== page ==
Millions of UK tourists travel to Europe each year. Even though some of our most loved locations are only a hop, skip and a jump away, you still need to ensure you're protected.
And when headed to Europe, you need to make sure you've packed your European Health Insurance Card (EHIC).
The EHIC is required in the event that you need medical treatment or assistance when on a trip in Europe. It serves as proof that you are a UK resident eligible for treatment in a European facility which is in a reciprocal health agreement with the UK.
The EHIC was first introduced in 2004, replacing the old E111 system for tourists. It is a free card for residents in the European Economic Area (EEA) and Switzerland.
Owning an EHIC means that you are able to receive medical treatment when you are abroad in one of these European countries. The plastic card is white and blue in appearance and displays the country name in the top right hand corner. It shows your full name, date of birth, an expiry date and three unique identification numbers.
Bear in mind the EHIC is only valid until 31 December 2020, the end of the transitional period after we left the EU. As of 1 January 2021, there will be a number of changes to European travel, which we've covered in our guide: Travel in Europe from 2021.
Owning an EHIC card validates your eligibility for treatment in an approved medical facility.
The card acts as a secure and efficient way to inform foreign medical professionals about your identity and medical history. It also reduces the cost of medical expenses or makes them free of charge, depending on the country and the facility for which you receive medical treatment.
Yes. Having the EHIC is not a replacement for travel insurance – you still need to purchase a policy and ensure that you are covered in the event of emergency and non-emergency medical treatment, and for other incidents such as theft of belongings or cancellations.
The EHIC works as a faster ticket to effective and safe treatment and reduces or omits the cost of treatment. If you require medical treatment when travelling on the continent, whether for a new or pre-existing medical condition, it is strongly advised that you seek out a facility that accepts the EHIC and that is in agreement with the UK. If you do not seek treatment from one of these facilities, you will have to pay excess on medical costs abroad.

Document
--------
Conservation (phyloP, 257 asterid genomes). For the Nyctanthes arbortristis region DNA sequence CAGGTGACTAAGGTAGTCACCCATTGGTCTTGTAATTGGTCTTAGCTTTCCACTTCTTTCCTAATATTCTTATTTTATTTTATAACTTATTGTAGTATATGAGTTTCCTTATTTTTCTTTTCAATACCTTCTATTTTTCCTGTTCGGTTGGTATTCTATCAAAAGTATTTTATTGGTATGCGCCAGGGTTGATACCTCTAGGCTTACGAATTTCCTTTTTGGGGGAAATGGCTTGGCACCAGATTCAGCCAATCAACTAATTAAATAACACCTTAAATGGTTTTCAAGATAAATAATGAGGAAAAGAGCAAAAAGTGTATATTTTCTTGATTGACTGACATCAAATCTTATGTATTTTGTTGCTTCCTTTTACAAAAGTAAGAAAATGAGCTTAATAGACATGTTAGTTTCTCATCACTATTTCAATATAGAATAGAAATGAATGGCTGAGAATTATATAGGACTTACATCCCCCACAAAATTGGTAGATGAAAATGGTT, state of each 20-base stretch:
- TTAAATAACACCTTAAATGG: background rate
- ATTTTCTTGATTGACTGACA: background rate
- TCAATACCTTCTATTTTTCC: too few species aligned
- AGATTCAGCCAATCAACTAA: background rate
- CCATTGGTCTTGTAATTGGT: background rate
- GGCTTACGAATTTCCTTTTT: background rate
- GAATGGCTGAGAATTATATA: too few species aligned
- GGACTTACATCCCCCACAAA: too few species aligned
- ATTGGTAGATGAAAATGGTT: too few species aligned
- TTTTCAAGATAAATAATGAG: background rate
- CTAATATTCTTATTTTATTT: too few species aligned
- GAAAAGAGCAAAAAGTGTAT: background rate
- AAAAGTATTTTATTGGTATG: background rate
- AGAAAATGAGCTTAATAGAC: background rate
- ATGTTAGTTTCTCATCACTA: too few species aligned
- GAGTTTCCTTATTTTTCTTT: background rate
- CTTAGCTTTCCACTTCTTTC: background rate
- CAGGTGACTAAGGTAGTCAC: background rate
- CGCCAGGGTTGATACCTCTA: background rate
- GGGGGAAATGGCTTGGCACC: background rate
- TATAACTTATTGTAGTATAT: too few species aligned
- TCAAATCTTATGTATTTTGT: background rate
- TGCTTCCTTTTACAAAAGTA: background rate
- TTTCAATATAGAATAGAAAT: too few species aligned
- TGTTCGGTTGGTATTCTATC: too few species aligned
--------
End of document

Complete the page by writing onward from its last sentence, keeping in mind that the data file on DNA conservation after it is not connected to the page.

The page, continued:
If you are registered with an NHS medical practice in the UK, you are likely to have been sent one of these cards automatically in the post. If you have misplaced your EHIC or are not sure if you have one, you can apply for an EHIC online through the NHS website. It only takes seven days until your card arrives in the post.
The EHIC is free, so you should avoid any websites that request payment for the EHIC.
EHICs require renewal every five years and you must have at least six months validity on the card before you travel to Europe. New EHICs are usually sent out automatically provided you remain registered with an NHS medical practice. It is important to notify your medical practice if you change address.
No. You cannot use the EHIC for private medical treatment in the UK or abroad and you are not permitted to use the EHIC for any planned medical treatment abroad, such as giving birth. Also, you're not permitted to use the card if you are relocating to work or study in the EEA or Switzerland.
The EHIC is valid in medical facilities located in the following countries: Austria, Belgium, Bulgaria, Croatia, Cyprus, Czech Republic, Denmark, Estonia, Finland, France, Germany, Greece, Hungary, Iceland, Ireland, Italy, Latvia, Liechtenstein, Lithuania, Luxembourg, Malta, Netherlands, Norway, Poland, Portugal, Romania, Slovakia, Slovenia, Spain, Sweden, Switzerland and the UK.
The EHIC gives you peace of mind in the event that you require emergency or non-emergency medical treatment. If you are a UK resident and are planning a trip, make sure you have a valid EHIC with six months' validity as well as comprehensive travel insurance policy.